Levels of organization: we are an ecosystem within ecosystems

Graham Lawton (2020) writes in NEW SCIENTIST:

More profoundly for our definition of self, we are also holobionts: we aren’t individuals, but collectives. Every bit of our body is teeming with microbial life: bacteria, fungi, protists, archaea and viruses. They live on us and in us, on our skin, inside every orifice, and above all in our gut. We are even surrounded by an invisible cloud of them, a bit like Pig-Pen from the Peanuts cartoons.  //  These microbes outnumber our own cells, though not by 10:1 as is often claimed. An average human body is made up of about 30 trillion human cells and 38 trillion microbial ones. By mass, we absolutely dwarf our companions: a 70-kilogram human contains just 200 grams of microbe. //  But they punch well above their weight. The microbiome is different from parasitic freeloaders like lice and intestinal worms: it is an active and vital participant in our lives. Our gut microbiota, for example, do huge amounts of work digesting food that the products of our human genome can’t break down on their own. They are, in fact, the principal determinant of how we respond to food. Our microbiome influences our health in many other ways, contributing to mental well-being and modulating our emotions and cognition, and helping determine how our immune systems function.” (Read more:  

The microbiome is a major new frontier in medicine, but is providing important new insights in ethology: read about the microbiome in animal behavior  and the “psychobiome“–both in the journal SCIENCE [if you are not a member of AAAS the librarian can help you get this article]


For example, can gut microbes regulate appetite and body temperature?  –YES!  Bacterial cell wall molecules that travel to the brain could trigger a host of behaviors:


“With more microbes than cells in our body, it’s not surprising that bacteria and other invisible “guests” influence our metabolism, immune system, and even our behavior. Now, researchers studying mice have worked out how bacteria in the mammalian gut can ping the brain to regulate an animal’s appetite and body temperature—and it involves the same molecular pathway the immune system uses to detect bacterial pathogens.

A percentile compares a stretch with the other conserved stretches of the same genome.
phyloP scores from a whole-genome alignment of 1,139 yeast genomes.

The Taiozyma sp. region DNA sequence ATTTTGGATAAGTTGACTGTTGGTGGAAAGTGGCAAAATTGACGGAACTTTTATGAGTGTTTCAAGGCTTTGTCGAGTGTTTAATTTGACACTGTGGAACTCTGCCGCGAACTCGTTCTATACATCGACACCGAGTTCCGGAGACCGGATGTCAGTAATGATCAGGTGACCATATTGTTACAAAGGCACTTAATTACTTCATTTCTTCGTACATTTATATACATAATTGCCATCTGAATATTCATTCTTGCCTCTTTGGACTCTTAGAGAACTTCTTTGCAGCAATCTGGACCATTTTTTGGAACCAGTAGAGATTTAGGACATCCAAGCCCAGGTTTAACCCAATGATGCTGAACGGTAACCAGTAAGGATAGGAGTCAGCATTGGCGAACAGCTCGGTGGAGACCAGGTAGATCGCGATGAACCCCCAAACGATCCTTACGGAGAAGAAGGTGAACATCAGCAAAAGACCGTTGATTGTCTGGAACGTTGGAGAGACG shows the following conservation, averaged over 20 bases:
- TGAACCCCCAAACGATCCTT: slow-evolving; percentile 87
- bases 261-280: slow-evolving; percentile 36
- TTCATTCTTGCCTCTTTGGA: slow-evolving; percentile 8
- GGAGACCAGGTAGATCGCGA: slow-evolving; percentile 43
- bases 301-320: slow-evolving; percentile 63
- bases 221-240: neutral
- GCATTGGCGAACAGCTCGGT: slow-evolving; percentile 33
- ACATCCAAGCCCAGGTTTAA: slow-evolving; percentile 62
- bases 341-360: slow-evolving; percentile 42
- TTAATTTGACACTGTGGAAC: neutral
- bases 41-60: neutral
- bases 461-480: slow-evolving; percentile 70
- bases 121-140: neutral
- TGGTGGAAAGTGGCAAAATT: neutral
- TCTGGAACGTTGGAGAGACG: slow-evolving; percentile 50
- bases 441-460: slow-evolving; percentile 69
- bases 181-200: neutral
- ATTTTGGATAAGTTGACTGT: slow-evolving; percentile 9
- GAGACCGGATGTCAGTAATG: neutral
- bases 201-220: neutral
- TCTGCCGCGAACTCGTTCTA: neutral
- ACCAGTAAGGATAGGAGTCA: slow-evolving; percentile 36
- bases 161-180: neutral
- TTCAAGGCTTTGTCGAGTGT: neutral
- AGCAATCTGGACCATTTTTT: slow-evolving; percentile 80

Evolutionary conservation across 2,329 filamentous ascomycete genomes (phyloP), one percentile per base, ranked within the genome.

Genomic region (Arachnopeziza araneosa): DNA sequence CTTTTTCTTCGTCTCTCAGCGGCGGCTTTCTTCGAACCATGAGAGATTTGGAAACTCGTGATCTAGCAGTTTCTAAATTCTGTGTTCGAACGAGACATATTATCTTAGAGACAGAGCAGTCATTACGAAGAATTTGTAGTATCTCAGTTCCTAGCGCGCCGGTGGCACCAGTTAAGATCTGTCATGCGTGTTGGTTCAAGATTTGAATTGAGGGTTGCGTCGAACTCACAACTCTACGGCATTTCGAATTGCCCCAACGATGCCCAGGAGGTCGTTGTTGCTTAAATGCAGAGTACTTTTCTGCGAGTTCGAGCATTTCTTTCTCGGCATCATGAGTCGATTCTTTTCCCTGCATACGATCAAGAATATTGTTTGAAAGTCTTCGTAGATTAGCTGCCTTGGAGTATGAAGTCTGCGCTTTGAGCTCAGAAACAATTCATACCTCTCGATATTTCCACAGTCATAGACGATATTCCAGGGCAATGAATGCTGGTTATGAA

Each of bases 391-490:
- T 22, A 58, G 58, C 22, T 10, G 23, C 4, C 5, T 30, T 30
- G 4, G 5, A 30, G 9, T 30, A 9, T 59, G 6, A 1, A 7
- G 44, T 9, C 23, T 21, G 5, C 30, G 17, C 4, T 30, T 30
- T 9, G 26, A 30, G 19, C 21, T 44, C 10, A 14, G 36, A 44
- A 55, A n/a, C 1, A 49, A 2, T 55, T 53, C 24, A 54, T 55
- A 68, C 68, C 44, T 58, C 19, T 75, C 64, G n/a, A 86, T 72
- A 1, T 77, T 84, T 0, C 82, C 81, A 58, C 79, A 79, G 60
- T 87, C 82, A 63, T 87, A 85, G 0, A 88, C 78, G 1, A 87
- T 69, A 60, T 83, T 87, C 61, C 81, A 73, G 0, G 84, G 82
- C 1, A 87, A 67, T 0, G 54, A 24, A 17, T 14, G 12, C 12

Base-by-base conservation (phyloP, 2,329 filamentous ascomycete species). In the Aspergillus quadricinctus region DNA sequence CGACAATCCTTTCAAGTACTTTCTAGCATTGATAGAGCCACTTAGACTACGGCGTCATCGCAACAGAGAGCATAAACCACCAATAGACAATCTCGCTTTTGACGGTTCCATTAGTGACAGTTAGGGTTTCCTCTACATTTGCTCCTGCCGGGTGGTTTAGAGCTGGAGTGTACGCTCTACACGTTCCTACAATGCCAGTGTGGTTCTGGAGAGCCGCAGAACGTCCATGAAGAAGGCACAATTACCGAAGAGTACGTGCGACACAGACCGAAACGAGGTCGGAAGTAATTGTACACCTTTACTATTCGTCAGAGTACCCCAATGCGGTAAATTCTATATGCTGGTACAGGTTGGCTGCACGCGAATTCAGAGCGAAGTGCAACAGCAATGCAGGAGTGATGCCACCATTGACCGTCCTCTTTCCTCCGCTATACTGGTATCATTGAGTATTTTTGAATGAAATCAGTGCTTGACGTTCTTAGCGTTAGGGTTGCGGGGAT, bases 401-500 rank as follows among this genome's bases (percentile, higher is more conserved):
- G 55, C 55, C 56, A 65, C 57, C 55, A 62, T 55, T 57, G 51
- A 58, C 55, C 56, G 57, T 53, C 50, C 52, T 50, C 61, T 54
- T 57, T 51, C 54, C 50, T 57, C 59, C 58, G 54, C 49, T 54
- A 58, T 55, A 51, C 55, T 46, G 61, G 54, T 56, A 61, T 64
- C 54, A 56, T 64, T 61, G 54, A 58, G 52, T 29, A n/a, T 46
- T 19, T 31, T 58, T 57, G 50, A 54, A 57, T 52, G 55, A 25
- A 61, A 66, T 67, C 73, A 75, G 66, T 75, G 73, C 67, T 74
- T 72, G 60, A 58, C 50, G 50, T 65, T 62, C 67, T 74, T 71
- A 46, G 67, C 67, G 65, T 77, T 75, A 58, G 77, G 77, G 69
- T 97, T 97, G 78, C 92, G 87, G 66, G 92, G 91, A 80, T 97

“It’s quite an important finding,” says Antoine Adamantidis, a neuroscientist at the University of Bern who was not involved with the work. “Our life depends on food intake, and this is one more [thing] that bacteria can [influence].”

Over the past 20 years, researchers have uncovered connections between the human gut and the rest of the body. They have linked certain intestinal microbes to conditions such as depression, multiple sclerosis, and immune system disorders; they have also documented nervous system connections between the gut and the brain. But researchers have been hard pressed to understand exactly how gut microbes—or the molecules they make—influence the brain.” 

(read entre news item reported by ELIZABETH PENNISI (14 April 2022) in SCIENCE




Humans have many distinct and interconnecting microbial populations that exert systemic effects throughout the body. Understanding the ways these communities interact provides insight into how the collective microbiome shapes health and disease.

The healthy human body is home to an abundance of bacteria, viruses, and fungi that are acquired in early postnatal life. The bulk of the microbiome is in the gut, but distinct microbial communities exist on the skin and in the mouth, nose, lungs, and genital tract. The human microbiome has important roles in maintaining homeostasis, and disruption of microbial colonization of an infant has systemic effects that may influence health later in life, potentially promoting the development of autoimmunity, allergies, metabolic diseases, and even cancer.

Studies of microbial niches in the skin have revealed that they are integral to the skin’s multifaceted barrier function. At the same time, there is growing appreciation for how cross-talk between the skin microbiome and the immune system influences (and is influenced by) distant organs such as the gut, lungs, and brain. The microbiome in the oral cavity may also exacerbate diseases in distal sites, such as colorectal cancer, asthma, rheumatoid arthritis, and cardiovascular disease.

Given their abundance, interactions among diverse microbial communities will likely influence host physiology. If a microbial population is disrupted by antibiotics or a low-fiber diet, then pathogens can gain advantage, resulting in systemic infection and inflammation. Some emerging clinical evidence indicates that the “soup” of metabolites and signaling molecules produced by the gut microbiota could influence many diseases, not to mention behavioral states, but there are few examples of verified mechanisms.”

(excerpted from “A multiplicity of microbiomes” by Priscilla Kelly, et al. (2022) SCIENCE 26 May 2022